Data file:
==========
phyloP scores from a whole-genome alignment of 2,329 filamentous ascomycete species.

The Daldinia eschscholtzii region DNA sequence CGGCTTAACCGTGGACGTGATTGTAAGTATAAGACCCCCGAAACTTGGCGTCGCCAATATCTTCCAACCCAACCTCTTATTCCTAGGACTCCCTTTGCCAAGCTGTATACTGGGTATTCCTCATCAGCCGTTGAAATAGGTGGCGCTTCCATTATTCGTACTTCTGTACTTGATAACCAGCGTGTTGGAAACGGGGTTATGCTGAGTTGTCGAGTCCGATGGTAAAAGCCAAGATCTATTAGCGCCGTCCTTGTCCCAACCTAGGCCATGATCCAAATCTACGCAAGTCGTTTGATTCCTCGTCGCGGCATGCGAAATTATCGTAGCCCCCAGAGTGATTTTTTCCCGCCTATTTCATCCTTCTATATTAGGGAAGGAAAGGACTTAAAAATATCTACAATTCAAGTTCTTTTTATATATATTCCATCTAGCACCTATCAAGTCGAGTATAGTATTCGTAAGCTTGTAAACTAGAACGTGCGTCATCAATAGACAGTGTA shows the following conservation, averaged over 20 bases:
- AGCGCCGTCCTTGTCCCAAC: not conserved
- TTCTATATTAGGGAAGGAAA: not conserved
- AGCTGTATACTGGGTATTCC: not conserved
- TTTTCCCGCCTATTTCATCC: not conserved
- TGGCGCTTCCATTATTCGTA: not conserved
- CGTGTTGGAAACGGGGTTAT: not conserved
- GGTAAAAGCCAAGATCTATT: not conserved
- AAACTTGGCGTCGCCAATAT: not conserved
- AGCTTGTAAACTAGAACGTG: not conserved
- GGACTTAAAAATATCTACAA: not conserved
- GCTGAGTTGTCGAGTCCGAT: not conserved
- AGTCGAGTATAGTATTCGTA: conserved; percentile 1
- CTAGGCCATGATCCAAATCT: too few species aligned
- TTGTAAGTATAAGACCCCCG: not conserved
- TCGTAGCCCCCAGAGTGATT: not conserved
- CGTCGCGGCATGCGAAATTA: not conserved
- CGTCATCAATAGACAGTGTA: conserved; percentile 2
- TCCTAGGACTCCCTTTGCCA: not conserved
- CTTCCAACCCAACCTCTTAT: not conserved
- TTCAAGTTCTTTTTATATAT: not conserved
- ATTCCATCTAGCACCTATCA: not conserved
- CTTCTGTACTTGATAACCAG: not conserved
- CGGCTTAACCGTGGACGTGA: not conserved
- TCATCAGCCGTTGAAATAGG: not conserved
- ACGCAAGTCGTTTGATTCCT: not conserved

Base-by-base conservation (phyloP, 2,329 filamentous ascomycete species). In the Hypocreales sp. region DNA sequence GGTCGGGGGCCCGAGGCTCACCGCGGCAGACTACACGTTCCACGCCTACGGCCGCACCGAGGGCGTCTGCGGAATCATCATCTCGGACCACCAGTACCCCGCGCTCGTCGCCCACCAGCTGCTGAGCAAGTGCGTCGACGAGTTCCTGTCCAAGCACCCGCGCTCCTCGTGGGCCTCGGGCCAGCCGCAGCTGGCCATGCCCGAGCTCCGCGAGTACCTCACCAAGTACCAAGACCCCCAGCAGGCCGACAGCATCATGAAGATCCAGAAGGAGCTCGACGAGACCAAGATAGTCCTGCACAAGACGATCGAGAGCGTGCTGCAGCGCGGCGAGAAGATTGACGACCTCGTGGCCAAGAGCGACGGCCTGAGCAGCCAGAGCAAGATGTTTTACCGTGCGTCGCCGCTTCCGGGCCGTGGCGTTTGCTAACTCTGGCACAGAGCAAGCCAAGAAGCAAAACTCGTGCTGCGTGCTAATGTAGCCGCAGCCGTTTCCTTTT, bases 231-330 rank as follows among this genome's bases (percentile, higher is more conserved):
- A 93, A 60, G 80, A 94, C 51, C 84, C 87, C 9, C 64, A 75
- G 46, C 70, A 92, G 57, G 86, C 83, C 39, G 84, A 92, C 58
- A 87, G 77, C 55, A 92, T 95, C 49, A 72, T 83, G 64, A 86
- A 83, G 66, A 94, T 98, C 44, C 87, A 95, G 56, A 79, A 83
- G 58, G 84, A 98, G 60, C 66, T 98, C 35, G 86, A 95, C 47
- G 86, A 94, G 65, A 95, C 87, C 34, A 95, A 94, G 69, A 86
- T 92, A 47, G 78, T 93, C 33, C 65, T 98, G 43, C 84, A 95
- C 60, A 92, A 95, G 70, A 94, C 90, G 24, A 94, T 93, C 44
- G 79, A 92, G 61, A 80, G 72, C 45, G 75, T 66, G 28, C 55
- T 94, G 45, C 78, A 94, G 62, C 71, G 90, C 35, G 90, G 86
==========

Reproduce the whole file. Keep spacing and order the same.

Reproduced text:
phyloP scores from a whole-genome alignment of 2,329 filamentous ascomycete species.

The Daldinia eschscholtzii region DNA sequence CGGCTTAACCGTGGACGTGATTGTAAGTATAAGACCCCCGAAACTTGGCGTCGCCAATATCTTCCAACCCAACCTCTTATTCCTAGGACTCCCTTTGCCAAGCTGTATACTGGGTATTCCTCATCAGCCGTTGAAATAGGTGGCGCTTCCATTATTCGTACTTCTGTACTTGATAACCAGCGTGTTGGAAACGGGGTTATGCTGAGTTGTCGAGTCCGATGGTAAAAGCCAAGATCTATTAGCGCCGTCCTTGTCCCAACCTAGGCCATGATCCAAATCTACGCAAGTCGTTTGATTCCTCGTCGCGGCATGCGAAATTATCGTAGCCCCCAGAGTGATTTTTTCCCGCCTATTTCATCCTTCTATATTAGGGAAGGAAAGGACTTAAAAATATCTACAATTCAAGTTCTTTTTATATATATTCCATCTAGCACCTATCAAGTCGAGTATAGTATTCGTAAGCTTGTAAACTAGAACGTGCGTCATCAATAGACAGTGTA shows the following conservation, averaged over 20 bases:
- AGCGCCGTCCTTGTCCCAAC: not conserved
- TTCTATATTAGGGAAGGAAA: not conserved
- AGCTGTATACTGGGTATTCC: not conserved
- TTTTCCCGCCTATTTCATCC: not conserved
- TGGCGCTTCCATTATTCGTA: not conserved
- CGTGTTGGAAACGGGGTTAT: not conserved
- GGTAAAAGCCAAGATCTATT: not conserved
- AAACTTGGCGTCGCCAATAT: not conserved
- AGCTTGTAAACTAGAACGTG: not conserved
- GGACTTAAAAATATCTACAA: not conserved
- GCTGAGTTGTCGAGTCCGAT: not conserved
- AGTCGAGTATAGTATTCGTA: conserved; percentile 1
- CTAGGCCATGATCCAAATCT: too few species aligned
- TTGTAAGTATAAGACCCCCG: not conserved
- TCGTAGCCCCCAGAGTGATT: not conserved
- CGTCGCGGCATGCGAAATTA: not conserved
- CGTCATCAATAGACAGTGTA: conserved; percentile 2
- TCCTAGGACTCCCTTTGCCA: not conserved
- CTTCCAACCCAACCTCTTAT: not conserved
- TTCAAGTTCTTTTTATATAT: not conserved
- ATTCCATCTAGCACCTATCA: not conserved
- CTTCTGTACTTGATAACCAG: not conserved
- CGGCTTAACCGTGGACGTGA: not conserved
- TCATCAGCCGTTGAAATAGG: not conserved
- ACGCAAGTCGTTTGATTCCT: not conserved

Base-by-base conservation (phyloP, 2,329 filamentous ascomycete species). In the Hypocreales sp. region DNA sequence GGTCGGGGGCCCGAGGCTCACCGCGGCAGACTACACGTTCCACGCCTACGGCCGCACCGAGGGCGTCTGCGGAATCATCATCTCGGACCACCAGTACCCCGCGCTCGTCGCCCACCAGCTGCTGAGCAAGTGCGTCGACGAGTTCCTGTCCAAGCACCCGCGCTCCTCGTGGGCCTCGGGCCAGCCGCAGCTGGCCATGCCCGAGCTCCGCGAGTACCTCACCAAGTACCAAGACCCCCAGCAGGCCGACAGCATCATGAAGATCCAGAAGGAGCTCGACGAGACCAAGATAGTCCTGCACAAGACGATCGAGAGCGTGCTGCAGCGCGGCGAGAAGATTGACGACCTCGTGGCCAAGAGCGACGGCCTGAGCAGCCAGAGCAAGATGTTTTACCGTGCGTCGCCGCTTCCGGGCCGTGGCGTTTGCTAACTCTGGCACAGAGCAAGCCAAGAAGCAAAACTCGTGCTGCGTGCTAATGTAGCCGCAGCCGTTTCCTTTT, bases 231-330 rank as follows among this genome's bases (percentile, higher is more conserved):
- A 93, A 60, G 80, A 94, C 51, C 84, C 87, C 9, C 64, A 75
- G 46, C 70, A 92, G 57, G 86, C 83, C 39, G 84, A 92, C 58
- A 87, G 77, C 55, A 92, T 95, C 49, A 72, T 83, G 64, A 86
- A 83, G 66, A 94, T 98, C 44, C 87, A 95, G 56, A 79, A 83
- G 58, G 84, A 98, G 60, C 66, T 98, C 35, G 86, A 95, C 47
- G 86, A 94, G 65, A 95, C 87, C 34, A 95, A 94, G 69, A 86
- T 92, A 47, G 78, T 93, C 33, C 65, T 98, G 43, C 84, A 95
- C 60, A 92, A 95, G 70, A 94, C 90, G 24, A 94, T 93, C 44
- G 79, A 92, G 61, A 80, G 72, C 45, G 75, T 66, G 28, C 55
- T 94, G 45, C 78, A 94, G 62, C 71, G 90, C 35, G 90, G 86